This is my new way of thinking – what’s best for me and Tom. If chewing his head off is what I’m doing then there is no benefit of the medication. We can not make memories with tension and let me tell you……..every household with an Alzheimer’s person in it has tension. I am still somewhat able to keep it together but life can be rough. Despite all this I am so thankful for Tom and my wonderful friends and neighbors. Some folks still don’t get it but that’s OK – I just ignore their remarks and love them just the same. I’m thinking if you do XYZ like me maybe YOU too have Alzheimer’s, but I don’t say that.

On a positive vacation note I believe we may be able to manage our trip in May. I had to hand over the planning stage Tom – not my thing anymore and that makes me sad. Due to so much driving we decided to fly and limit our trip this year to New Mexico and Sedona, AZ. Next year we will be able to visit some family and friends further west.

At our monthly support group we had a little discussion on what a support group is and what its purpose is SOOO…. I looked up the official definition:

What a support group is –sup•port group
noun: support group; plural noun: support groups
a group of people with common experiences or concerns who provide each other with encouragement, comfort, and advice.

In a support group, members provide each other with various types of help, usually nonprofessional and nonmaterial, for a particular shared, usually burdensome, characteristic. Members with the same issues can come together for sharing coping strategies, to feel more empowered and for a sense of community. The help may take the form of providing and evaluating relevant information, relating personal experiences, listening to and accepting others’ experiences, providing sympathetic understanding and establishing social networks. A support group may also work to inform the public or engage in advocacy.

We have an awesome and vocal support group and wonderful volunteers that facilitate. Most months I feel like I’m sitting down with friends to chat – how wonderful is that?? Because I am so vocal and opinionated (ya think)? I end up talking too much so one of my goals for 2015 was to ZIP-IT. This did not work for the January meeting so I’ll try to start in February. Speaking of support groups there are so many options for Care Partners/Givers from support groups to classes to books to counseling but those of us with this disease are still looking for couples counseling and a group just for those of us with Alzheimer’s. I’m hoping one day soon this will happen. You know who you are – can you help??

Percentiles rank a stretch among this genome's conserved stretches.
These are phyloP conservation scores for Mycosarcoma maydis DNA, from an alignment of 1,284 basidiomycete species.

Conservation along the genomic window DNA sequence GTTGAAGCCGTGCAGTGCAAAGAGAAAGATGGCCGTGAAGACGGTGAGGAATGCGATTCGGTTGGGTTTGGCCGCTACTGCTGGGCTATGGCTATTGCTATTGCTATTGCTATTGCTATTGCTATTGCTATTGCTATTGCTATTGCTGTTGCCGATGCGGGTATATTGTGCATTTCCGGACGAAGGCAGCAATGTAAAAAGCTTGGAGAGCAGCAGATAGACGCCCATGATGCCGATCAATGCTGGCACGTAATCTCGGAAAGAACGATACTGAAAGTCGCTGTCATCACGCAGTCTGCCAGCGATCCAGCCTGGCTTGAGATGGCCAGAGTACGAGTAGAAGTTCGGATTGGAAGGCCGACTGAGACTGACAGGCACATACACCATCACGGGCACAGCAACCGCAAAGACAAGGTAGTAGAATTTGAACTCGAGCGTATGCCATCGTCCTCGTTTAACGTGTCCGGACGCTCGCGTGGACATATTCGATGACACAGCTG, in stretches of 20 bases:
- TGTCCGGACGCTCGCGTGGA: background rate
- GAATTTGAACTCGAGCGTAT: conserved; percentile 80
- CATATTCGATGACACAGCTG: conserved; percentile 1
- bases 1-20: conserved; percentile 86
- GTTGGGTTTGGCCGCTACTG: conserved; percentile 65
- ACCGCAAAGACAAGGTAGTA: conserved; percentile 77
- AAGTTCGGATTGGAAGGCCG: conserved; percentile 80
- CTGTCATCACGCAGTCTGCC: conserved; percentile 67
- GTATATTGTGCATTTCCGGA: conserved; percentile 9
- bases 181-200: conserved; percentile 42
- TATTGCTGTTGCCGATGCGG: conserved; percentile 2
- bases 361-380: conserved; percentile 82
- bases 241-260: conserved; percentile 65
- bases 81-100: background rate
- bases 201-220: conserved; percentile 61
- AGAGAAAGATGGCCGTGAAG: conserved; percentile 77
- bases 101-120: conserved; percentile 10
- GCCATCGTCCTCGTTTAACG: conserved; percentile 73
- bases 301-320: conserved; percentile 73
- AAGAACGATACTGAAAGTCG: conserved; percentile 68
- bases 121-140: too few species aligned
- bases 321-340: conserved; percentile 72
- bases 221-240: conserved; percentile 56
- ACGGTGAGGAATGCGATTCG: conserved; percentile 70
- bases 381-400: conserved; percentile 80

I’m very excited as I met a new Alzheimer’s “friend” from a Face Book site called “Memory People.” He has Younger On-set Alzheimer’s, is 46 years and was diagnosed about 2 years ago. He has 2 older sons not living at home and two beautiful daughters age 12 and 9. His wife still works and is a few years younger than he is. We are able to chat about our disease and I now have a better perspective of younger onset Alzheimer’s. He lives in a rural area and gets bored like me. He has made me realize how lucky I am that I live in Williamsburg where I have access to my support group and our own chapter of the Alzheimer’s Association. I am able to attend monthly support groups, volunteer, raise money and form new friendships. For those of us with Alzheimer’s this type of participation is so needed. You can not sit around waiting for the cure – you need to be involved.

I also feel lucky that I can call any of the volunteers when I’m down or have questions. This is also true of the Riverside Center for Excellence in Aging and Lifelong Health (CEALH). These are the great people who did my initial testing and hooked me up with the Alzheimer’s Association. ALL of these wonderful people LOVE to hug………..that is so important to me. Nothing like a great hugger and nothing like human contact!

Please check out the latest local Alzheimer’s Association newsletter – I was pleasantly surprised as I’m sure my walk team will be – what an honor.

Please remember, as I’ve said before, that Alzheimer’s is NOT an old person’s disease. Read all you can, take care of your health, exercise, keep active and find peace in your life.

Thank you for reading. The best thing you can do for me is to pass my BLOG along to friends and family – I’ve said before that you never know what goes on behind closed doors. Helping just one person would be wonderful. Also remember to +FOLLOW to get an email notification when a new BLOG entry is made.

Stay warm – only about 8 – 9 weeks until Spring!!